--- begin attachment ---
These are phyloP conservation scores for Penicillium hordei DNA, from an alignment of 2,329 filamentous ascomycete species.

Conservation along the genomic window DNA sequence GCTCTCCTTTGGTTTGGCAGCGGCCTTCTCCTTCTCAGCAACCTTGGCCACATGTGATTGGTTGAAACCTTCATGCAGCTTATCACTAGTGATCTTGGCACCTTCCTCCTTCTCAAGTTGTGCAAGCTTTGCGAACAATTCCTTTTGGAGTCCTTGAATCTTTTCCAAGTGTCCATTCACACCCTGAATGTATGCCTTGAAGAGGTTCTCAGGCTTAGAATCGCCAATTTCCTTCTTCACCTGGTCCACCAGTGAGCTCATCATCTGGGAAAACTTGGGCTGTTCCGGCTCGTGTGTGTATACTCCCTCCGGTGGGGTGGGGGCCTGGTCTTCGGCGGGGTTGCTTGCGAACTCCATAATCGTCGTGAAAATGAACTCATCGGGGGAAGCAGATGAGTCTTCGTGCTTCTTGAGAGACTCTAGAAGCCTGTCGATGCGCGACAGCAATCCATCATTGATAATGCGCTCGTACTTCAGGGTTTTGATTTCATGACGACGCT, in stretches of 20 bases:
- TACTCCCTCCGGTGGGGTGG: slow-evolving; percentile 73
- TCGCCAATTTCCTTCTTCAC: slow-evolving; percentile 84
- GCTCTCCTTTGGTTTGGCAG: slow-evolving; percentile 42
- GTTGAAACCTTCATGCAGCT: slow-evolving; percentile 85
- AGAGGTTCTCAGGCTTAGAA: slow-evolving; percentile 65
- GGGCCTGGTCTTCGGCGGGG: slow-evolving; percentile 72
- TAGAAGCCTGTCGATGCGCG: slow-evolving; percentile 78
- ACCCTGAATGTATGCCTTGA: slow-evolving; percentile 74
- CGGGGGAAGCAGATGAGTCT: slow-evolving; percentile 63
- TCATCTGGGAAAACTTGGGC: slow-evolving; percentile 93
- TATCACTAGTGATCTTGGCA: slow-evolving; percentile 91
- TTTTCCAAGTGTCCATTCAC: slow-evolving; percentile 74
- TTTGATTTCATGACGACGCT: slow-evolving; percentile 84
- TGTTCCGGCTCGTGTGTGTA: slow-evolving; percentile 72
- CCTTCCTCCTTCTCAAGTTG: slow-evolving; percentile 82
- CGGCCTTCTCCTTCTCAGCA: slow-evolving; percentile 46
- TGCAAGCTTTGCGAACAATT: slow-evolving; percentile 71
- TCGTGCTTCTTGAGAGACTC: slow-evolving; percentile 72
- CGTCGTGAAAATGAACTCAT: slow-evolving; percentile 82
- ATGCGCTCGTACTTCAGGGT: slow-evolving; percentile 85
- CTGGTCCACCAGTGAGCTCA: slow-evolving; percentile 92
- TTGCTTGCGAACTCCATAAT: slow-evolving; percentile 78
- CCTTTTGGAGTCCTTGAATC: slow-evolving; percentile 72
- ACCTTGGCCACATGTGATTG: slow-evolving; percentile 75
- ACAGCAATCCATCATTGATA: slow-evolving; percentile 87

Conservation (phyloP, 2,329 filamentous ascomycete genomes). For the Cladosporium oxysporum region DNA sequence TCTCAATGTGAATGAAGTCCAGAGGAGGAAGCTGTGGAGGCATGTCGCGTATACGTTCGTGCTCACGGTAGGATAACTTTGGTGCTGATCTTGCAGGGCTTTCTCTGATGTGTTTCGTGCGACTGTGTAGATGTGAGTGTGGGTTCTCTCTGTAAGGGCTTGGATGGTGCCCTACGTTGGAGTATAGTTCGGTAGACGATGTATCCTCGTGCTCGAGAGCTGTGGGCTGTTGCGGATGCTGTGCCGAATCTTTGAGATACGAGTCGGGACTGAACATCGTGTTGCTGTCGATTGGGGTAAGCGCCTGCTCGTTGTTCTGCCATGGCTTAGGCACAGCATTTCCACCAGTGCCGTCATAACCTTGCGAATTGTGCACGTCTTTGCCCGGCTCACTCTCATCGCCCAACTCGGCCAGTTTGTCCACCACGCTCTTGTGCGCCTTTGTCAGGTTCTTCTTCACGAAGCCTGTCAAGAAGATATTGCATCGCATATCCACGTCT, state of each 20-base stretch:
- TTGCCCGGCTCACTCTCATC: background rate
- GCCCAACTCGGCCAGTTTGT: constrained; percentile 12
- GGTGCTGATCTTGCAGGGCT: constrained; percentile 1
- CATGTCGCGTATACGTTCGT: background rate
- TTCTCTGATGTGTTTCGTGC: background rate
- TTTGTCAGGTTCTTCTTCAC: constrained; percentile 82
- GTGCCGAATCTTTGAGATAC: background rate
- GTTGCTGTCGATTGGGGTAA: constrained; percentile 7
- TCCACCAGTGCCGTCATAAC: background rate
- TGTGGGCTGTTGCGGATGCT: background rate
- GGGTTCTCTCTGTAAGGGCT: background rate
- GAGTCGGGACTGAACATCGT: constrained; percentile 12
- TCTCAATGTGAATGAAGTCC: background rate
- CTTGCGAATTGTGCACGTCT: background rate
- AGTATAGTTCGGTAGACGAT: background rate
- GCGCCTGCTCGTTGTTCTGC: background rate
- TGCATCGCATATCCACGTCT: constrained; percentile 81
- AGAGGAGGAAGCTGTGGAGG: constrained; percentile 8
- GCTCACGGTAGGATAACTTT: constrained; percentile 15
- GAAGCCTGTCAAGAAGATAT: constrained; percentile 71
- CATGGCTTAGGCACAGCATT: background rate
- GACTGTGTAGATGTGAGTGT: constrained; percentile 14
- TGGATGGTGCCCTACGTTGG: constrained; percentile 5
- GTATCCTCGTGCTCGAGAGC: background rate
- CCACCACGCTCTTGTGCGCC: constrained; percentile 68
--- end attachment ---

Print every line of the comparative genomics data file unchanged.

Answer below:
These are phyloP conservation scores for Penicillium hordei DNA, from an alignment of 2,329 filamentous ascomycete species.

Conservation along the genomic window DNA sequence GCTCTCCTTTGGTTTGGCAGCGGCCTTCTCCTTCTCAGCAACCTTGGCCACATGTGATTGGTTGAAACCTTCATGCAGCTTATCACTAGTGATCTTGGCACCTTCCTCCTTCTCAAGTTGTGCAAGCTTTGCGAACAATTCCTTTTGGAGTCCTTGAATCTTTTCCAAGTGTCCATTCACACCCTGAATGTATGCCTTGAAGAGGTTCTCAGGCTTAGAATCGCCAATTTCCTTCTTCACCTGGTCCACCAGTGAGCTCATCATCTGGGAAAACTTGGGCTGTTCCGGCTCGTGTGTGTATACTCCCTCCGGTGGGGTGGGGGCCTGGTCTTCGGCGGGGTTGCTTGCGAACTCCATAATCGTCGTGAAAATGAACTCATCGGGGGAAGCAGATGAGTCTTCGTGCTTCTTGAGAGACTCTAGAAGCCTGTCGATGCGCGACAGCAATCCATCATTGATAATGCGCTCGTACTTCAGGGTTTTGATTTCATGACGACGCT, in stretches of 20 bases:
- TACTCCCTCCGGTGGGGTGG: slow-evolving; percentile 73
- TCGCCAATTTCCTTCTTCAC: slow-evolving; percentile 84
- GCTCTCCTTTGGTTTGGCAG: slow-evolving; percentile 42
- GTTGAAACCTTCATGCAGCT: slow-evolving; percentile 85
- AGAGGTTCTCAGGCTTAGAA: slow-evolving; percentile 65
- GGGCCTGGTCTTCGGCGGGG: slow-evolving; percentile 72
- TAGAAGCCTGTCGATGCGCG: slow-evolving; percentile 78
- ACCCTGAATGTATGCCTTGA: slow-evolving; percentile 74
- CGGGGGAAGCAGATGAGTCT: slow-evolving; percentile 63
- TCATCTGGGAAAACTTGGGC: slow-evolving; percentile 93
- TATCACTAGTGATCTTGGCA: slow-evolving; percentile 91
- TTTTCCAAGTGTCCATTCAC: slow-evolving; percentile 74
- TTTGATTTCATGACGACGCT: slow-evolving; percentile 84
- TGTTCCGGCTCGTGTGTGTA: slow-evolving; percentile 72
- CCTTCCTCCTTCTCAAGTTG: slow-evolving; percentile 82
- CGGCCTTCTCCTTCTCAGCA: slow-evolving; percentile 46
- TGCAAGCTTTGCGAACAATT: slow-evolving; percentile 71
- TCGTGCTTCTTGAGAGACTC: slow-evolving; percentile 72
- CGTCGTGAAAATGAACTCAT: slow-evolving; percentile 82
- ATGCGCTCGTACTTCAGGGT: slow-evolving; percentile 85
- CTGGTCCACCAGTGAGCTCA: slow-evolving; percentile 92
- TTGCTTGCGAACTCCATAAT: slow-evolving; percentile 78
- CCTTTTGGAGTCCTTGAATC: slow-evolving; percentile 72
- ACCTTGGCCACATGTGATTG: slow-evolving; percentile 75
- ACAGCAATCCATCATTGATA: slow-evolving; percentile 87

Conservation (phyloP, 2,329 filamentous ascomycete genomes). For the Cladosporium oxysporum region DNA sequence TCTCAATGTGAATGAAGTCCAGAGGAGGAAGCTGTGGAGGCATGTCGCGTATACGTTCGTGCTCACGGTAGGATAACTTTGGTGCTGATCTTGCAGGGCTTTCTCTGATGTGTTTCGTGCGACTGTGTAGATGTGAGTGTGGGTTCTCTCTGTAAGGGCTTGGATGGTGCCCTACGTTGGAGTATAGTTCGGTAGACGATGTATCCTCGTGCTCGAGAGCTGTGGGCTGTTGCGGATGCTGTGCCGAATCTTTGAGATACGAGTCGGGACTGAACATCGTGTTGCTGTCGATTGGGGTAAGCGCCTGCTCGTTGTTCTGCCATGGCTTAGGCACAGCATTTCCACCAGTGCCGTCATAACCTTGCGAATTGTGCACGTCTTTGCCCGGCTCACTCTCATCGCCCAACTCGGCCAGTTTGTCCACCACGCTCTTGTGCGCCTTTGTCAGGTTCTTCTTCACGAAGCCTGTCAAGAAGATATTGCATCGCATATCCACGTCT, state of each 20-base stretch:
- TTGCCCGGCTCACTCTCATC: background rate
- GCCCAACTCGGCCAGTTTGT: constrained; percentile 12
- GGTGCTGATCTTGCAGGGCT: constrained; percentile 1
- CATGTCGCGTATACGTTCGT: background rate
- TTCTCTGATGTGTTTCGTGC: background rate
- TTTGTCAGGTTCTTCTTCAC: constrained; percentile 82
- GTGCCGAATCTTTGAGATAC: background rate
- GTTGCTGTCGATTGGGGTAA: constrained; percentile 7
- TCCACCAGTGCCGTCATAAC: background rate
- TGTGGGCTGTTGCGGATGCT: background rate
- GGGTTCTCTCTGTAAGGGCT: background rate
- GAGTCGGGACTGAACATCGT: constrained; percentile 12
- TCTCAATGTGAATGAAGTCC: background rate
- CTTGCGAATTGTGCACGTCT: background rate
- AGTATAGTTCGGTAGACGAT: background rate
- GCGCCTGCTCGTTGTTCTGC: background rate
- TGCATCGCATATCCACGTCT: constrained; percentile 81
- AGAGGAGGAAGCTGTGGAGG: constrained; percentile 8
- GCTCACGGTAGGATAACTTT: constrained; percentile 15
- GAAGCCTGTCAAGAAGATAT: constrained; percentile 71
- CATGGCTTAGGCACAGCATT: background rate
- GACTGTGTAGATGTGAGTGT: constrained; percentile 14
- TGGATGGTGCCCTACGTTGG: constrained; percentile 5
- GTATCCTCGTGCTCGAGAGC: background rate
- CCACCACGCTCTTGTGCGCC: constrained; percentile 68